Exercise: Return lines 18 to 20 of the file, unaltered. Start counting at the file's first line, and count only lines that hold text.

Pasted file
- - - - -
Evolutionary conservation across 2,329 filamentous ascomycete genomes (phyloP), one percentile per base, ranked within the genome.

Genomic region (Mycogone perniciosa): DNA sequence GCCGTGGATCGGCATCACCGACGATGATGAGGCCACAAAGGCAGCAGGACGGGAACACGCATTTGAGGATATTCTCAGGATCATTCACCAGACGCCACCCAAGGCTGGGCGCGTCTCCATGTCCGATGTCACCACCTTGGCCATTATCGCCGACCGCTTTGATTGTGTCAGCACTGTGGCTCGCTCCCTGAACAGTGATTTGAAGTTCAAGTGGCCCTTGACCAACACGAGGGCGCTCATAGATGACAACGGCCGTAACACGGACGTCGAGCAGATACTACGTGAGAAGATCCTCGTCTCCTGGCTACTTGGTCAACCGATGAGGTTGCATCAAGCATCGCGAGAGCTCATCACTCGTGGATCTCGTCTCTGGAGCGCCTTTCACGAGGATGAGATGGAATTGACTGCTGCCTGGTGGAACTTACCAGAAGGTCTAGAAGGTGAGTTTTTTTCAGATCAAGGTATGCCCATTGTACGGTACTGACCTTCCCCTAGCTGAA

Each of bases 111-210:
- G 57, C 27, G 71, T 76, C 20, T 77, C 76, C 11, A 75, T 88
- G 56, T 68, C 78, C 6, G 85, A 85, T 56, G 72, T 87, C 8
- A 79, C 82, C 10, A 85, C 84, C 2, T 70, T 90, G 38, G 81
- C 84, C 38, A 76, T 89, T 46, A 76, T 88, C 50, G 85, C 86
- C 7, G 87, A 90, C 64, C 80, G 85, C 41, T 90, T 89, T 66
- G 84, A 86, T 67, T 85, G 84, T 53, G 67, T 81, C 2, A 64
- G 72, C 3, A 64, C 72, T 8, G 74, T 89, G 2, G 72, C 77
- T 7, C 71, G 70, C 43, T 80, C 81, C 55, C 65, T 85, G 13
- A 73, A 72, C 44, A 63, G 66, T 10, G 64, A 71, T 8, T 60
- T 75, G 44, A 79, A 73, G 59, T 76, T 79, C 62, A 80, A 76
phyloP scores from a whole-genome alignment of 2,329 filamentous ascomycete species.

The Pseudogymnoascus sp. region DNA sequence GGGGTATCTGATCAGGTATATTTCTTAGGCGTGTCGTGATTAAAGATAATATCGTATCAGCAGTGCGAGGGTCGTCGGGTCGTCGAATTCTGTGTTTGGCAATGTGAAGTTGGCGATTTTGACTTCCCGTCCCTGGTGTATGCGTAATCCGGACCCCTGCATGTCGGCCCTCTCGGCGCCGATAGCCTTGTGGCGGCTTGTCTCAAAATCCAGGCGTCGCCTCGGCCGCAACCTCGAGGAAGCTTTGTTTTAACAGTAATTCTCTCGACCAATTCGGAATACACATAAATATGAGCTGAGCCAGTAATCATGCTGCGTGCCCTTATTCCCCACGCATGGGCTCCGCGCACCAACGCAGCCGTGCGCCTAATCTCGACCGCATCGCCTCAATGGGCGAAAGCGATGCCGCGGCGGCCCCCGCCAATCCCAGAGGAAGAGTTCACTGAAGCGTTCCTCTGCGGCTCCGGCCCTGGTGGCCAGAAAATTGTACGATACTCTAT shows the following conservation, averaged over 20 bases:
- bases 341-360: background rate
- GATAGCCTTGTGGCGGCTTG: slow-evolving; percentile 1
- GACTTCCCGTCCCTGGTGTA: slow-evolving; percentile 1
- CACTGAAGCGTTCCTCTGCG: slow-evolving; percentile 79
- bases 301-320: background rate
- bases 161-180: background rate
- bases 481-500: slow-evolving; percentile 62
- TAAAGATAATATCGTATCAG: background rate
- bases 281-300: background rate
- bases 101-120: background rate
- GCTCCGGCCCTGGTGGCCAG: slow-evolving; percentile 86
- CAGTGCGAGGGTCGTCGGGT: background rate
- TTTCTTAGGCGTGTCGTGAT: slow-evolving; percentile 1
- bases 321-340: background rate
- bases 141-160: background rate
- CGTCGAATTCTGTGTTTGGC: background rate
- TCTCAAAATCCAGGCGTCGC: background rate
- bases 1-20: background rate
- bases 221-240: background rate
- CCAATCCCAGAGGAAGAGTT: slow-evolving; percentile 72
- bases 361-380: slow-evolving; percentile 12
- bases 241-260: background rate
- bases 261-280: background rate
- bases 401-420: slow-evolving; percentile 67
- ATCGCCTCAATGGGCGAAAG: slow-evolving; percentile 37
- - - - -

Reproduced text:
- GACTTCCCGTCCCTGGTGTA: slow-evolving; percentile 1
- CACTGAAGCGTTCCTCTGCG: slow-evolving; percentile 79
- bases 301-320: background rate